How to Grow Okra from Seed Easily in Your Own Home

If you like Okra, you might want to grow it yourself at home. Once you have your own supply of Okra, you can make all the gumbo you want, or fry it up in some butter for a delicious feast as well as using it for controlling diabetes. It can also be pickled or roasted.
The benefit to growing Okra is that you not only get to harvest the fruit from the plant (the green pods) you also get to give your home some terrific décor because of how ornamental the leaves are. So, how do you grow Okra in your own home? Let’s go over it, step by step.
Step One: Get a five-gallon bucket or some large-mouthed pots and drill four holes in the bottom. Fill with fresh potting soil (not from your outdoor garden, but from a bag).
Step Two: Soak the okra seeds in a glass of water for 12-24 hours before you plant them into the pot. This will soften the outer shell a little bit and help them to germinate faster. You should plant the Okra in a row about three inches from each other and about an inch deep. Give the plant plenty of water, but don’t drown it, just make sure the soil is moist and keep it moist during germination.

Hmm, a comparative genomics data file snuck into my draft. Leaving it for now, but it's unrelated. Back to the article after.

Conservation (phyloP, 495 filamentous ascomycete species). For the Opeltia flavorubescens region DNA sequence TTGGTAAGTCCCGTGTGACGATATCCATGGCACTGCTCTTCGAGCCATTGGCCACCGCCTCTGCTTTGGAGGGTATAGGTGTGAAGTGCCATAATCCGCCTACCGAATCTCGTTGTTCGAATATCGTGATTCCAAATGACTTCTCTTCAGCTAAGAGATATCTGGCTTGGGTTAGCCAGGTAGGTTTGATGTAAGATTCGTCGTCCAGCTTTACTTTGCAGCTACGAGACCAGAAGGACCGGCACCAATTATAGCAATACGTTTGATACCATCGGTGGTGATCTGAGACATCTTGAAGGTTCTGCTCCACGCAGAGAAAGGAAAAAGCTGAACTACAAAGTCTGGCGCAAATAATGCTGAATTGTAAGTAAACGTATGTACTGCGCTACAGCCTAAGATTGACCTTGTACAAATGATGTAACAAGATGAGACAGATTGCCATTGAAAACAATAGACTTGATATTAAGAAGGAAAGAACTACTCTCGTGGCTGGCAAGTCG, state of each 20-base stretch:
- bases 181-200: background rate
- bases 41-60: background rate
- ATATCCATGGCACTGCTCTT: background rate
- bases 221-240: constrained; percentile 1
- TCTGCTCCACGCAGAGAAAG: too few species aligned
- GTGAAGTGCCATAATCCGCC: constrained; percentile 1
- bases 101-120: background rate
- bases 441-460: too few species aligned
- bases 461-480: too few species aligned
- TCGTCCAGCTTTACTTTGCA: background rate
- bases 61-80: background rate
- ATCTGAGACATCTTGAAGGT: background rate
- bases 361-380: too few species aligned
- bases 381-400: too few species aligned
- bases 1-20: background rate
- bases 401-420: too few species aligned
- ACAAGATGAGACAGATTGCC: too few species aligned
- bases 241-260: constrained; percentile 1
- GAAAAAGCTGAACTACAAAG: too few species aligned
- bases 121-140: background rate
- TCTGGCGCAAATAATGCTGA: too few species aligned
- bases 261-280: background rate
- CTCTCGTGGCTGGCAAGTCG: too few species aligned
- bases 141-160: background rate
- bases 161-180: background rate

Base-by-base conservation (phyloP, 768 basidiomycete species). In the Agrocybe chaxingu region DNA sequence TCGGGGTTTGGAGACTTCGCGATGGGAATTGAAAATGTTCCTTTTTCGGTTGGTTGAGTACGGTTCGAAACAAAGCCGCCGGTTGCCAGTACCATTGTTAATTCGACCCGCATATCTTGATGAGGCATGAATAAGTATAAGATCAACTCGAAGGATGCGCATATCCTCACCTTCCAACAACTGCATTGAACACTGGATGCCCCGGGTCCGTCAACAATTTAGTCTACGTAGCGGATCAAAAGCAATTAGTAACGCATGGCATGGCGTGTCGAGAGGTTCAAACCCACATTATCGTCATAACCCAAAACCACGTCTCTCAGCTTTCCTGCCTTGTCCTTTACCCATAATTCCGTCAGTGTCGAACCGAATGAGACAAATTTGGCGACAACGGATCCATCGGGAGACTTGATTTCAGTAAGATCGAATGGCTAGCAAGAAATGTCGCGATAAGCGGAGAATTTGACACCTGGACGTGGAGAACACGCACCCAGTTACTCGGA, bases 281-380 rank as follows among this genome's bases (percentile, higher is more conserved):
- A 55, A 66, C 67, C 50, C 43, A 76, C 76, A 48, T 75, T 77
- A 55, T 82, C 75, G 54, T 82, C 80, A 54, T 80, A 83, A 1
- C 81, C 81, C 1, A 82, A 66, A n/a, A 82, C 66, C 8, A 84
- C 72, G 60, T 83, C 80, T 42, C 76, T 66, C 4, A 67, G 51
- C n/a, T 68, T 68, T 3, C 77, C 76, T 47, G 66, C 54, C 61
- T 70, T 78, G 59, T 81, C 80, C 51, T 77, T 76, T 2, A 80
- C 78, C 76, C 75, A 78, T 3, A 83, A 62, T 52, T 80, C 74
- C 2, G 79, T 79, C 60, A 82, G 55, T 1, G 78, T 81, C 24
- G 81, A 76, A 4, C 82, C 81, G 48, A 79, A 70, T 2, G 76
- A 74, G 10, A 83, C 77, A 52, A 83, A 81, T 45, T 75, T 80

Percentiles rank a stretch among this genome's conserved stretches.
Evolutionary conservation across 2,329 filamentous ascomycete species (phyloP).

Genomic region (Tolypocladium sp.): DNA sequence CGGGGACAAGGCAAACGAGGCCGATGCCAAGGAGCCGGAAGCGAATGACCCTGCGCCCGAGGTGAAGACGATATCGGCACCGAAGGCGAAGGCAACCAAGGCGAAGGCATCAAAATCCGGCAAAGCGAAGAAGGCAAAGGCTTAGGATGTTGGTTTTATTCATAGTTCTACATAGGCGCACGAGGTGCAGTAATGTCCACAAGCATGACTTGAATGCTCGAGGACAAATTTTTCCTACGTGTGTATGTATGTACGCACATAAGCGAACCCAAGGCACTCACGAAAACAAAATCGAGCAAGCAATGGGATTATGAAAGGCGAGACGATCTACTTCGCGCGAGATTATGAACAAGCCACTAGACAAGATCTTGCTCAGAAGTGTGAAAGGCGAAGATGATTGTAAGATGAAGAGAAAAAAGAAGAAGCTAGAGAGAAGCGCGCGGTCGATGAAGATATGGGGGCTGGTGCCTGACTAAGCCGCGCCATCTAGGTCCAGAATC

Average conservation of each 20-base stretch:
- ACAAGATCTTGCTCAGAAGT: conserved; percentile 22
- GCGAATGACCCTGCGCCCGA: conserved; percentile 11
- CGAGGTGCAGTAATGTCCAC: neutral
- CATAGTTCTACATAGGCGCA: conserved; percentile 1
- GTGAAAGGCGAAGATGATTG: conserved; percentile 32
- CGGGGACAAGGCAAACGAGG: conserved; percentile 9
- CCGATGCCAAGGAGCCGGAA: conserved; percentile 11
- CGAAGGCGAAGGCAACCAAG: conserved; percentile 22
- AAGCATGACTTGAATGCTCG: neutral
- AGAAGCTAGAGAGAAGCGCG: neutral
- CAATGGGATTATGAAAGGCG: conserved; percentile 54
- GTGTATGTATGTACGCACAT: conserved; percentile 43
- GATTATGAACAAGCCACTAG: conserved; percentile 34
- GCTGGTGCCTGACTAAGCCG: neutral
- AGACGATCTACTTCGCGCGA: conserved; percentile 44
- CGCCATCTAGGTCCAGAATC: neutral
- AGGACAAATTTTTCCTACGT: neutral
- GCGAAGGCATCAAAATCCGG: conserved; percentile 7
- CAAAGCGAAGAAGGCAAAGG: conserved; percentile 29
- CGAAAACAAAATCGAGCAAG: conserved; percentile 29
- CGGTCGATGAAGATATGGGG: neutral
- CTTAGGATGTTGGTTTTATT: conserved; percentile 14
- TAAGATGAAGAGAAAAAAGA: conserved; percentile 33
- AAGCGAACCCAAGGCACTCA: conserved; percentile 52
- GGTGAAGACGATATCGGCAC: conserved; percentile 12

Step Three: Use artificial lights or make sure that you can give it plenty of sunlight. Okra needs 7-8 hours of sunlight per day, and on cloudy days that might not possible so you should probably use an artificial light. Germination takes anywhere from just under a week to just over two weeks. Make sure you keep the plant in a room where the temperature is at 60 degrees (F).
Step Four: After 17-18 days of germination, increase the temperature to 70-80 degrees. You’ll still want to give the seedlings 8 hours of light per day.
Step Five:Alternate between giving the plant about a ½ inch of water and letting it dry out until the next watering. The plant has the ability to survive for a few weeks without water but overwatering may hurt it.
Step Six: When the plants reach about three inches, weed out the smallest and thinnest seedlings and leave the healthiest one. You only want one plant in the pot at this point or it may not produce fruit.
Step Seven: Don’t forget to give the plant veggie fertilizer when it is between five and six inches tall. Also you should give it fertilizer when the plant produces fruit.
Step Eight: When the plant grows more than six inches you will have to start thinking about structure and support. Okra plants can grow up to four feet in indoor conditions and up to six feet in outdoor conditions.
Step Nine: About two months after you plant the seeds the plant will produce fruit. Make sure you harvest them quickly or else they won’t taste good and the plant will produce better when harvested regularly.